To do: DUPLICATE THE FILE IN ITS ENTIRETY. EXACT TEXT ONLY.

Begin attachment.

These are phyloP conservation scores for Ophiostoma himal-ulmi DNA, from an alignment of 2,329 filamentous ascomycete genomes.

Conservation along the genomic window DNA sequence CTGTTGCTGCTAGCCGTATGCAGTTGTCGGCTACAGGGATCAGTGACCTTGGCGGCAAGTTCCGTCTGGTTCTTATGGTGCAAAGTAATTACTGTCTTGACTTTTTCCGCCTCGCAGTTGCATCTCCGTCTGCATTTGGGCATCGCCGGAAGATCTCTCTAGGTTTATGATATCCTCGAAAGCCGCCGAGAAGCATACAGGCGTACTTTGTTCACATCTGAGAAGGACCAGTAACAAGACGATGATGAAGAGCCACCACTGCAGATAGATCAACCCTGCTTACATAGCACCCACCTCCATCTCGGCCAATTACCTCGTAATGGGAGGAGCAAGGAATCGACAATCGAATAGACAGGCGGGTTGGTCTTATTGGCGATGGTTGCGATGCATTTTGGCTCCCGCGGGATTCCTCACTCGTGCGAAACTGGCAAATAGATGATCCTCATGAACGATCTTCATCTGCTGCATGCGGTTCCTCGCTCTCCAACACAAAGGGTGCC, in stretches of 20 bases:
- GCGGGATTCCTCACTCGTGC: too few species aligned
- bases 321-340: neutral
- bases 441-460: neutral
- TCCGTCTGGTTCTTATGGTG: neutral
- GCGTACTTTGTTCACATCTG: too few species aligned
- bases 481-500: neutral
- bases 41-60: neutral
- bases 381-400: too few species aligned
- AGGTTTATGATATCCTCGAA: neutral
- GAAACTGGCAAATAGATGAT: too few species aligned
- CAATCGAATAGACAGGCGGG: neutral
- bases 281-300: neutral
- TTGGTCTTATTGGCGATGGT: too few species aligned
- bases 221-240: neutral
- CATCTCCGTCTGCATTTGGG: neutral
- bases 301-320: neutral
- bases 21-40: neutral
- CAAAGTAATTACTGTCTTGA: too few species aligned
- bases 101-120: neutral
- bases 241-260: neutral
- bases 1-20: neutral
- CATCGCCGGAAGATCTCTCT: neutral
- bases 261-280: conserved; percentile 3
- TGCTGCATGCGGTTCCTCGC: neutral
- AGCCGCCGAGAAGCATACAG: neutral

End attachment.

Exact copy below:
These are phyloP conservation scores for Ophiostoma himal-ulmi DNA, from an alignment of 2,329 filamentous ascomycete genomes.

Conservation along the genomic window DNA sequence CTGTTGCTGCTAGCCGTATGCAGTTGTCGGCTACAGGGATCAGTGACCTTGGCGGCAAGTTCCGTCTGGTTCTTATGGTGCAAAGTAATTACTGTCTTGACTTTTTCCGCCTCGCAGTTGCATCTCCGTCTGCATTTGGGCATCGCCGGAAGATCTCTCTAGGTTTATGATATCCTCGAAAGCCGCCGAGAAGCATACAGGCGTACTTTGTTCACATCTGAGAAGGACCAGTAACAAGACGATGATGAAGAGCCACCACTGCAGATAGATCAACCCTGCTTACATAGCACCCACCTCCATCTCGGCCAATTACCTCGTAATGGGAGGAGCAAGGAATCGACAATCGAATAGACAGGCGGGTTGGTCTTATTGGCGATGGTTGCGATGCATTTTGGCTCCCGCGGGATTCCTCACTCGTGCGAAACTGGCAAATAGATGATCCTCATGAACGATCTTCATCTGCTGCATGCGGTTCCTCGCTCTCCAACACAAAGGGTGCC, in stretches of 20 bases:
- GCGGGATTCCTCACTCGTGC: too few species aligned
- bases 321-340: neutral
- bases 441-460: neutral
- TCCGTCTGGTTCTTATGGTG: neutral
- GCGTACTTTGTTCACATCTG: too few species aligned
- bases 481-500: neutral
- bases 41-60: neutral
- bases 381-400: too few species aligned
- AGGTTTATGATATCCTCGAA: neutral
- GAAACTGGCAAATAGATGAT: too few species aligned
- CAATCGAATAGACAGGCGGG: neutral
- bases 281-300: neutral
- TTGGTCTTATTGGCGATGGT: too few species aligned
- bases 221-240: neutral
- CATCTCCGTCTGCATTTGGG: neutral
- bases 301-320: neutral
- bases 21-40: neutral
- CAAAGTAATTACTGTCTTGA: too few species aligned
- bases 101-120: neutral
- bases 241-260: neutral
- bases 1-20: neutral
- CATCGCCGGAAGATCTCTCT: neutral
- bases 261-280: conserved; percentile 3
- TGCTGCATGCGGTTCCTCGC: neutral
- AGCCGCCGAGAAGCATACAG: neutral